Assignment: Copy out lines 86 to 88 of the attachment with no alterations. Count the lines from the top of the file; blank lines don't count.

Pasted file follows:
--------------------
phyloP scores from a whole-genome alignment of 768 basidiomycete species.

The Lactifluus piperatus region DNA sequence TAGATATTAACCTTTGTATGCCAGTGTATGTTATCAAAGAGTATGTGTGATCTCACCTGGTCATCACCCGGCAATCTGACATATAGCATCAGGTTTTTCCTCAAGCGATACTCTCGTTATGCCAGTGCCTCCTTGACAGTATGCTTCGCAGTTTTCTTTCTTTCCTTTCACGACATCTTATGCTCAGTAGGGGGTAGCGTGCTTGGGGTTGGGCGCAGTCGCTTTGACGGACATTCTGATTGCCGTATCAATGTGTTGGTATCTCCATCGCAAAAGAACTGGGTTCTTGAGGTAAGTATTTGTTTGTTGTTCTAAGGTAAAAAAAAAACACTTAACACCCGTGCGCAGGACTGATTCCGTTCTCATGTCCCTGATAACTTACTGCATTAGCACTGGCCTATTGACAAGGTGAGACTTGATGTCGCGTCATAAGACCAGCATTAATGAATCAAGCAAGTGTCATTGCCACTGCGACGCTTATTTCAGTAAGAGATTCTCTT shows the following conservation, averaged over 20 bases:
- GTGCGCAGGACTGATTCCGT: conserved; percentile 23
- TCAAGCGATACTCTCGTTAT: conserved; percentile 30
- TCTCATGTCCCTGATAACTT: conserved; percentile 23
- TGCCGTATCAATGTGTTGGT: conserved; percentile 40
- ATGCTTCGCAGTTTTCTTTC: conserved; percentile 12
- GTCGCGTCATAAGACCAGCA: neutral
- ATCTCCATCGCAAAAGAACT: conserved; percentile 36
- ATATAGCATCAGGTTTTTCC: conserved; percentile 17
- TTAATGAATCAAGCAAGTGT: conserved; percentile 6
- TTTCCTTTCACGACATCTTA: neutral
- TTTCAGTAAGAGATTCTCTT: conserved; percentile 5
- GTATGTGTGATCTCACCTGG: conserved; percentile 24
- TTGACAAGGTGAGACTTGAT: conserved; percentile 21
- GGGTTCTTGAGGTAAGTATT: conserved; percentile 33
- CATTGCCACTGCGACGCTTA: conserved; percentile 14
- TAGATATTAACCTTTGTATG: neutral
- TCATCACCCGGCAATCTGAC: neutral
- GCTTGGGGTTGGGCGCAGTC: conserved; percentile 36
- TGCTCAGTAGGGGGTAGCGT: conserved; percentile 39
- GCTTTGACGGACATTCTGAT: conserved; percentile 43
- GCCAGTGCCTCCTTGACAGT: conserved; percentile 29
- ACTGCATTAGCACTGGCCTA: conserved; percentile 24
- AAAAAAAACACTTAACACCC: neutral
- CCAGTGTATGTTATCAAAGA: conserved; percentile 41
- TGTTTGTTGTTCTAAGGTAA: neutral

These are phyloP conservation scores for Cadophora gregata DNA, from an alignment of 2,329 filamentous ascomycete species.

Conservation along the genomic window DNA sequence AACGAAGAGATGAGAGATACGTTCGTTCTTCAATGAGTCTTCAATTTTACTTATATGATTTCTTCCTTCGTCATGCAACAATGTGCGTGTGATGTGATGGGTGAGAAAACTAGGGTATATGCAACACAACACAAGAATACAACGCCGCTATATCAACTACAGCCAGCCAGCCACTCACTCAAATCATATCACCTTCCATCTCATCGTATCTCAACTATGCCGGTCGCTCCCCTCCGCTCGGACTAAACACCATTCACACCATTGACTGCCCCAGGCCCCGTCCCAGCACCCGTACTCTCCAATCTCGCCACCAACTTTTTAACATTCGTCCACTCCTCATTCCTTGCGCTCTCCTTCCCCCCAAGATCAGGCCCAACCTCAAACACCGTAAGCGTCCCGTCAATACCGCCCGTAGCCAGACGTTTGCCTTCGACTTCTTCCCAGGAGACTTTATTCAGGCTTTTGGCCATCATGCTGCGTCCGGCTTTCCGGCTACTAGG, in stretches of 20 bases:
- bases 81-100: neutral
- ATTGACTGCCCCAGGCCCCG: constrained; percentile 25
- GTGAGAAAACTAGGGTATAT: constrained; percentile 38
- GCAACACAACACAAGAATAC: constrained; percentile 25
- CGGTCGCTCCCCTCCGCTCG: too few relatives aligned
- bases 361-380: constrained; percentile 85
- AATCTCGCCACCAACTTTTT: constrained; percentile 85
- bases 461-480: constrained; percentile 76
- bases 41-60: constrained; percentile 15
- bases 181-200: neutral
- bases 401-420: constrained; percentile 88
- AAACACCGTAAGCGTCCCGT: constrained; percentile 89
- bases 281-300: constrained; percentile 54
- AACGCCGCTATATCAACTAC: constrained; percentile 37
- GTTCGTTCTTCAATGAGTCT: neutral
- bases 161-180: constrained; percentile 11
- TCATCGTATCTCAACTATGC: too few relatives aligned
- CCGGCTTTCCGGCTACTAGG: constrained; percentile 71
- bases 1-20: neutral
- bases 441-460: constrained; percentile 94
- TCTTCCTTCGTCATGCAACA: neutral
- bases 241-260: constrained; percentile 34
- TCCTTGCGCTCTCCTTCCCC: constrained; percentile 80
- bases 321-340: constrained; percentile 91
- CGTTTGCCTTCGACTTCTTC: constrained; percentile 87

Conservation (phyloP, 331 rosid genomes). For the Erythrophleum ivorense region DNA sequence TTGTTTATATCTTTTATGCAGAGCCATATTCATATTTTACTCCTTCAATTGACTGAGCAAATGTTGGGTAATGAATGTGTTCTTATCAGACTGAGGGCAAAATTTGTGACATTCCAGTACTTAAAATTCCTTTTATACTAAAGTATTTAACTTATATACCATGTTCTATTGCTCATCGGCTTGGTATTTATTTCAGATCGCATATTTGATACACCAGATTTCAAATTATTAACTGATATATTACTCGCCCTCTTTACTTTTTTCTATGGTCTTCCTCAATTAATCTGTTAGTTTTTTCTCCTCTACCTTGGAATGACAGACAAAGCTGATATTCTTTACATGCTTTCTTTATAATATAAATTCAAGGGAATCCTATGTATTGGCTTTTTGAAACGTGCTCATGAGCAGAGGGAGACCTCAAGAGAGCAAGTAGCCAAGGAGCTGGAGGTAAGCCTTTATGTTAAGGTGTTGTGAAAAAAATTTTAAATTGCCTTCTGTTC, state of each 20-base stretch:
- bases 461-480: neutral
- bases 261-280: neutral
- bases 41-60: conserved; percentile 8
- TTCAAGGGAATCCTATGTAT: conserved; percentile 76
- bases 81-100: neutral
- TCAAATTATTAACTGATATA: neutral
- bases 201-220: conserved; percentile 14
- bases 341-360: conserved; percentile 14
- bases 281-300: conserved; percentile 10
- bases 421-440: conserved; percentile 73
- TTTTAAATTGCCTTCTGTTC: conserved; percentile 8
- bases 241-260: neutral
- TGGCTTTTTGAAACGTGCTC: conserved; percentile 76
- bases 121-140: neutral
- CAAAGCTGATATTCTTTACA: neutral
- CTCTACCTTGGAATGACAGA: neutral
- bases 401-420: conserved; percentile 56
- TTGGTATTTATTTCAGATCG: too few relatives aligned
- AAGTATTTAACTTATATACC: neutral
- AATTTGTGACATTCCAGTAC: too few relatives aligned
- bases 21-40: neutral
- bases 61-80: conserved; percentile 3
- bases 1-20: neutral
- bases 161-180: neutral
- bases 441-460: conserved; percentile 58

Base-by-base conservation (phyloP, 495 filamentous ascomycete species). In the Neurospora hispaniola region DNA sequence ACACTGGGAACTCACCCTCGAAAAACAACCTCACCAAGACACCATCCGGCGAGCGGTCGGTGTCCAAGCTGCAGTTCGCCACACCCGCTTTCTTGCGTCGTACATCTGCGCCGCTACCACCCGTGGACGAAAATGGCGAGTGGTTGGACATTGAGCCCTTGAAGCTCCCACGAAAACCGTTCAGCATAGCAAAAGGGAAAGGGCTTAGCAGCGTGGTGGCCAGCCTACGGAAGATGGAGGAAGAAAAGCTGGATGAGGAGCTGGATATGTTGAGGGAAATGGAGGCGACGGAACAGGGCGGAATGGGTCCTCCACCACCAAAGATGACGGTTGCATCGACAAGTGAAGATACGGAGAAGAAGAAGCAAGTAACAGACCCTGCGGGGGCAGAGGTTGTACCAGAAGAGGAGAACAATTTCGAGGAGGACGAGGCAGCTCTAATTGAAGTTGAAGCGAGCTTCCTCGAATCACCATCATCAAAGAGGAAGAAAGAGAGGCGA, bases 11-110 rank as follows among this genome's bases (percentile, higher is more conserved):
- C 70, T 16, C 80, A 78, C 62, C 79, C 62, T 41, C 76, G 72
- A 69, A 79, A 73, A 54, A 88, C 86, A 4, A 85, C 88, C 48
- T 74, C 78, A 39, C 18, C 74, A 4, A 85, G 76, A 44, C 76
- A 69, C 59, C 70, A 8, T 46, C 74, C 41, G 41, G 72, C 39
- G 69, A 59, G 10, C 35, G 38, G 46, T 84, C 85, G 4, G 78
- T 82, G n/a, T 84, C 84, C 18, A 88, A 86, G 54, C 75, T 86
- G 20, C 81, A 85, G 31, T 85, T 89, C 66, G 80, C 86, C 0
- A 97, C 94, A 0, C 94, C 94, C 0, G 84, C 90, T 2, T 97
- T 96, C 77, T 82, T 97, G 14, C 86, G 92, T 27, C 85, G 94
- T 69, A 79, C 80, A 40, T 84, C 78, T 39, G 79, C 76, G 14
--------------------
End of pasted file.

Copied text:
- G 69, A 59, G 10, C 35, G 38, G 46, T 84, C 85, G 4, G 78
- T 82, G n/a, T 84, C 84, C 18, A 88, A 86, G 54, C 75, T 86
- G 20, C 81, A 85, G 31, T 85, T 89, C 66, G 80, C 86, C 0